Tuesday, May 31, 2016

Realistic Expectations for Phillies Summer of 2016

From Saturday, April 9th when the Phillies registered their first victory of the 2016 season behind a stellar outing from Vincent Velasquez through Saturday, May 14th when Aaron Nola beat the Cincinnati Reds, the Phils registered a phenomenal 22-11 record.
That stretch of .667 baseball left the club tied for first place in the National League East Division for a few heady hours. There was widespread talk of a possible miracle season.
The formula was often maddening, yet it was just as consistent: great starting pitching, strong relief work, and just enough runs to win the games, often by just a single run.
However, for every fan who dreamed of a worst-to-first campaign, or at worst, a legitimate Wildcard playoff chase, there were others who saw inevitable trouble ahead.
Those were not negativists speaking against contention, they were realists. The fact was that the Phillies entered the season widely predicted to finish at or near the bottom of the overall MLB standings for a second consecutive season.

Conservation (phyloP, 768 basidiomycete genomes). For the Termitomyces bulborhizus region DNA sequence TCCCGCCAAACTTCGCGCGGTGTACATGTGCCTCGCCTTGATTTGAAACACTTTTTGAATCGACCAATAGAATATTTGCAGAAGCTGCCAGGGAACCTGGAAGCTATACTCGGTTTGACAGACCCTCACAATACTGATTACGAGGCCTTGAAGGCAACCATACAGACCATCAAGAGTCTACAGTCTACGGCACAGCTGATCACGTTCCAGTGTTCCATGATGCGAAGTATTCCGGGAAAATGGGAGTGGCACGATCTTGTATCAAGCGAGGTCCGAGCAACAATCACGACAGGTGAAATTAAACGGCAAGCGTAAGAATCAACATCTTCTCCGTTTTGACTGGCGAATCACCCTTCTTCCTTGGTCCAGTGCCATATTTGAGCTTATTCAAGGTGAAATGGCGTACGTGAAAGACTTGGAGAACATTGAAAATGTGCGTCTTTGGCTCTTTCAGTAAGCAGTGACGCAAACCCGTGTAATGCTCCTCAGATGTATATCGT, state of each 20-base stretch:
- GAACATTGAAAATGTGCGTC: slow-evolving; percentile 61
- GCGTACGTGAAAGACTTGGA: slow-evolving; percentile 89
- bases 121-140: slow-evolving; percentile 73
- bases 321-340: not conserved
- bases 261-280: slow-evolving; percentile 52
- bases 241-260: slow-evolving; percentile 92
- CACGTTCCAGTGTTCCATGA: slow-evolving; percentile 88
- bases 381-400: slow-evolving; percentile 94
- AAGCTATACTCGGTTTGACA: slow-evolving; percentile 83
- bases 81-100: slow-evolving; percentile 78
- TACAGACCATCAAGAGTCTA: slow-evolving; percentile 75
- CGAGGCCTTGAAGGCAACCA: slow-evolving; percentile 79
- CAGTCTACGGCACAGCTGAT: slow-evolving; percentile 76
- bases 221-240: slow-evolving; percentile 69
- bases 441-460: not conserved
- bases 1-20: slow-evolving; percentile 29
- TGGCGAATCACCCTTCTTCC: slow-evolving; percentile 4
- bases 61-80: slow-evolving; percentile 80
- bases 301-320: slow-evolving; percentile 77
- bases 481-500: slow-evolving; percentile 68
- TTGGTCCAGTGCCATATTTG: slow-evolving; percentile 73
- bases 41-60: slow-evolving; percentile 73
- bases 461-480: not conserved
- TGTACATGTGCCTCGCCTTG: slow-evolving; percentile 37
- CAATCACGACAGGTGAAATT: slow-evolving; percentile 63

Teams simply do not overcome such talent evaluations made by educated observers within the industry on that widespread a level.
You are what you are, and unless you flip the script in a major way with injections of talent to the playing lineup, things are not going to change very much from those predictions.
Sure, you can buck the odds for a short time. Every team goes through hot and cold stretches during a season. 
Your team gets hot, starts to believe in itself, then maybe management also buys in, injecting talent from outside via trade. Maybe that props you up enough to stay in the race for most of a season.